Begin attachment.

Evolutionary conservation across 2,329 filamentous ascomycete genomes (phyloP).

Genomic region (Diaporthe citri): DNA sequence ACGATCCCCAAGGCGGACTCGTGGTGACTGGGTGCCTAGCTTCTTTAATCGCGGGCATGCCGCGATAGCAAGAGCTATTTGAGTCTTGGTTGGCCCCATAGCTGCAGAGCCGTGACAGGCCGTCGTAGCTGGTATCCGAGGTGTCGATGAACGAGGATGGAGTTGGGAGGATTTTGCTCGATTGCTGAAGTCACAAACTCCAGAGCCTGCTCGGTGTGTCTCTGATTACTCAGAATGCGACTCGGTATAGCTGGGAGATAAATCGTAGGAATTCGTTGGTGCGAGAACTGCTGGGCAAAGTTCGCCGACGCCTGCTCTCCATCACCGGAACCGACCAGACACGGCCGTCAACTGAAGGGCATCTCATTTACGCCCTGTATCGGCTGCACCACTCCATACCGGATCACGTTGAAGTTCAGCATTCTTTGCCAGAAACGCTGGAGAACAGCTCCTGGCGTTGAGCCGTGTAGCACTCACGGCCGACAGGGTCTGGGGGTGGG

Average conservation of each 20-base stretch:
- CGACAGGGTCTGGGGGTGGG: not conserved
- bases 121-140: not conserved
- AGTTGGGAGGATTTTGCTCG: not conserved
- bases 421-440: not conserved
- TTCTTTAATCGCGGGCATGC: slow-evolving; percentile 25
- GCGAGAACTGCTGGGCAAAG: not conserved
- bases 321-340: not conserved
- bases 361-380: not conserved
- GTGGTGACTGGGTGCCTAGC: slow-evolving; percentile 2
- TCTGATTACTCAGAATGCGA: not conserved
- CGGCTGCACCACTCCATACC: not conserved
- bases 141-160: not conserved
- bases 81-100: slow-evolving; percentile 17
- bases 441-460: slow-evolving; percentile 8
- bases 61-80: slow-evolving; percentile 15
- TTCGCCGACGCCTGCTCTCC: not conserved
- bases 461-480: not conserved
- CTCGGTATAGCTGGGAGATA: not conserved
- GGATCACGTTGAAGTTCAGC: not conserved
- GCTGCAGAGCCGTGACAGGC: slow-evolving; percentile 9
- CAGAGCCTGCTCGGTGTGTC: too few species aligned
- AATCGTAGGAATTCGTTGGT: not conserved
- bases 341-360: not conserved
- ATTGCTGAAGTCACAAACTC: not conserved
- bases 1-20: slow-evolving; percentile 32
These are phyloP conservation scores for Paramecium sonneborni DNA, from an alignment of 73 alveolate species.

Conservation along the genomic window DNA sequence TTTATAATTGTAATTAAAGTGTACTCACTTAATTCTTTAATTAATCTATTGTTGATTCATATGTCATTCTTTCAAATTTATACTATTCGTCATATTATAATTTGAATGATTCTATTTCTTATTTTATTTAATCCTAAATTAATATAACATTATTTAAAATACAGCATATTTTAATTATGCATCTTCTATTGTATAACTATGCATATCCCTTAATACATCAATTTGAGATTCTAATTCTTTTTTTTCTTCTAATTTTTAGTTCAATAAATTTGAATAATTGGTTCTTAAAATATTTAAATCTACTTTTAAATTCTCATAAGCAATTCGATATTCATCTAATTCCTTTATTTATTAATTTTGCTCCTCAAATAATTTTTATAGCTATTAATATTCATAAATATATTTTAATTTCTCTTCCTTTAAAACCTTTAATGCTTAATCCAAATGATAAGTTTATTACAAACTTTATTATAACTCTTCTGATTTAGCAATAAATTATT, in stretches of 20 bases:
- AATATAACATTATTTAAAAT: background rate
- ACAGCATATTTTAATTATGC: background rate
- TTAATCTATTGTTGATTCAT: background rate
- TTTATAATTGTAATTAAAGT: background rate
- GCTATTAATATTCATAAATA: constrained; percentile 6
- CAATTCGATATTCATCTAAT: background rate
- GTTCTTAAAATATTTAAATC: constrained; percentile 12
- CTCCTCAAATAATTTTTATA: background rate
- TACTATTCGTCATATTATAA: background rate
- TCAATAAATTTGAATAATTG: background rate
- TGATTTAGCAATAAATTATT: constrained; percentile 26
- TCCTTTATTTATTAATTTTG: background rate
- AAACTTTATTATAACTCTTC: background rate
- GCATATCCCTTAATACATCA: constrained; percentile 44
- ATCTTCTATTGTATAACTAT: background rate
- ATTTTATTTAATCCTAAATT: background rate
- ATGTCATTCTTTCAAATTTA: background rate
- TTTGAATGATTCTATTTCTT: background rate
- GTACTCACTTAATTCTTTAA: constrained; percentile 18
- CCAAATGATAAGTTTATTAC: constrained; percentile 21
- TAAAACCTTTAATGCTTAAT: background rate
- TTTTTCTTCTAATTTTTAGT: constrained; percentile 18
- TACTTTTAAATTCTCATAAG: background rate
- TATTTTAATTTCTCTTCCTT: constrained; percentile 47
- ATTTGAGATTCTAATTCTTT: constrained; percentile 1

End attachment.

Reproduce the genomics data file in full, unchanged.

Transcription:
Evolutionary conservation across 2,329 filamentous ascomycete genomes (phyloP).

Genomic region (Diaporthe citri): DNA sequence ACGATCCCCAAGGCGGACTCGTGGTGACTGGGTGCCTAGCTTCTTTAATCGCGGGCATGCCGCGATAGCAAGAGCTATTTGAGTCTTGGTTGGCCCCATAGCTGCAGAGCCGTGACAGGCCGTCGTAGCTGGTATCCGAGGTGTCGATGAACGAGGATGGAGTTGGGAGGATTTTGCTCGATTGCTGAAGTCACAAACTCCAGAGCCTGCTCGGTGTGTCTCTGATTACTCAGAATGCGACTCGGTATAGCTGGGAGATAAATCGTAGGAATTCGTTGGTGCGAGAACTGCTGGGCAAAGTTCGCCGACGCCTGCTCTCCATCACCGGAACCGACCAGACACGGCCGTCAACTGAAGGGCATCTCATTTACGCCCTGTATCGGCTGCACCACTCCATACCGGATCACGTTGAAGTTCAGCATTCTTTGCCAGAAACGCTGGAGAACAGCTCCTGGCGTTGAGCCGTGTAGCACTCACGGCCGACAGGGTCTGGGGGTGGG

Average conservation of each 20-base stretch:
- CGACAGGGTCTGGGGGTGGG: not conserved
- bases 121-140: not conserved
- AGTTGGGAGGATTTTGCTCG: not conserved
- bases 421-440: not conserved
- TTCTTTAATCGCGGGCATGC: slow-evolving; percentile 25
- GCGAGAACTGCTGGGCAAAG: not conserved
- bases 321-340: not conserved
- bases 361-380: not conserved
- GTGGTGACTGGGTGCCTAGC: slow-evolving; percentile 2
- TCTGATTACTCAGAATGCGA: not conserved
- CGGCTGCACCACTCCATACC: not conserved
- bases 141-160: not conserved
- bases 81-100: slow-evolving; percentile 17
- bases 441-460: slow-evolving; percentile 8
- bases 61-80: slow-evolving; percentile 15
- TTCGCCGACGCCTGCTCTCC: not conserved
- bases 461-480: not conserved
- CTCGGTATAGCTGGGAGATA: not conserved
- GGATCACGTTGAAGTTCAGC: not conserved
- GCTGCAGAGCCGTGACAGGC: slow-evolving; percentile 9
- CAGAGCCTGCTCGGTGTGTC: too few species aligned
- AATCGTAGGAATTCGTTGGT: not conserved
- bases 341-360: not conserved
- ATTGCTGAAGTCACAAACTC: not conserved
- bases 1-20: slow-evolving; percentile 32
These are phyloP conservation scores for Paramecium sonneborni DNA, from an alignment of 73 alveolate species.

Conservation along the genomic window DNA sequence TTTATAATTGTAATTAAAGTGTACTCACTTAATTCTTTAATTAATCTATTGTTGATTCATATGTCATTCTTTCAAATTTATACTATTCGTCATATTATAATTTGAATGATTCTATTTCTTATTTTATTTAATCCTAAATTAATATAACATTATTTAAAATACAGCATATTTTAATTATGCATCTTCTATTGTATAACTATGCATATCCCTTAATACATCAATTTGAGATTCTAATTCTTTTTTTTCTTCTAATTTTTAGTTCAATAAATTTGAATAATTGGTTCTTAAAATATTTAAATCTACTTTTAAATTCTCATAAGCAATTCGATATTCATCTAATTCCTTTATTTATTAATTTTGCTCCTCAAATAATTTTTATAGCTATTAATATTCATAAATATATTTTAATTTCTCTTCCTTTAAAACCTTTAATGCTTAATCCAAATGATAAGTTTATTACAAACTTTATTATAACTCTTCTGATTTAGCAATAAATTATT, in stretches of 20 bases:
- AATATAACATTATTTAAAAT: background rate
- ACAGCATATTTTAATTATGC: background rate
- TTAATCTATTGTTGATTCAT: background rate
- TTTATAATTGTAATTAAAGT: background rate
- GCTATTAATATTCATAAATA: constrained; percentile 6
- CAATTCGATATTCATCTAAT: background rate
- GTTCTTAAAATATTTAAATC: constrained; percentile 12
- CTCCTCAAATAATTTTTATA: background rate
- TACTATTCGTCATATTATAA: background rate
- TCAATAAATTTGAATAATTG: background rate
- TGATTTAGCAATAAATTATT: constrained; percentile 26
- TCCTTTATTTATTAATTTTG: background rate
- AAACTTTATTATAACTCTTC: background rate
- GCATATCCCTTAATACATCA: constrained; percentile 44
- ATCTTCTATTGTATAACTAT: background rate
- ATTTTATTTAATCCTAAATT: background rate
- ATGTCATTCTTTCAAATTTA: background rate
- TTTGAATGATTCTATTTCTT: background rate
- GTACTCACTTAATTCTTTAA: constrained; percentile 18
- CCAAATGATAAGTTTATTAC: constrained; percentile 21
- TAAAACCTTTAATGCTTAAT: background rate
- TTTTTCTTCTAATTTTTAGT: constrained; percentile 18
- TACTTTTAAATTCTCATAAG: background rate
- TATTTTAATTTCTCTTCCTT: constrained; percentile 47
- ATTTGAGATTCTAATTCTTT: constrained; percentile 1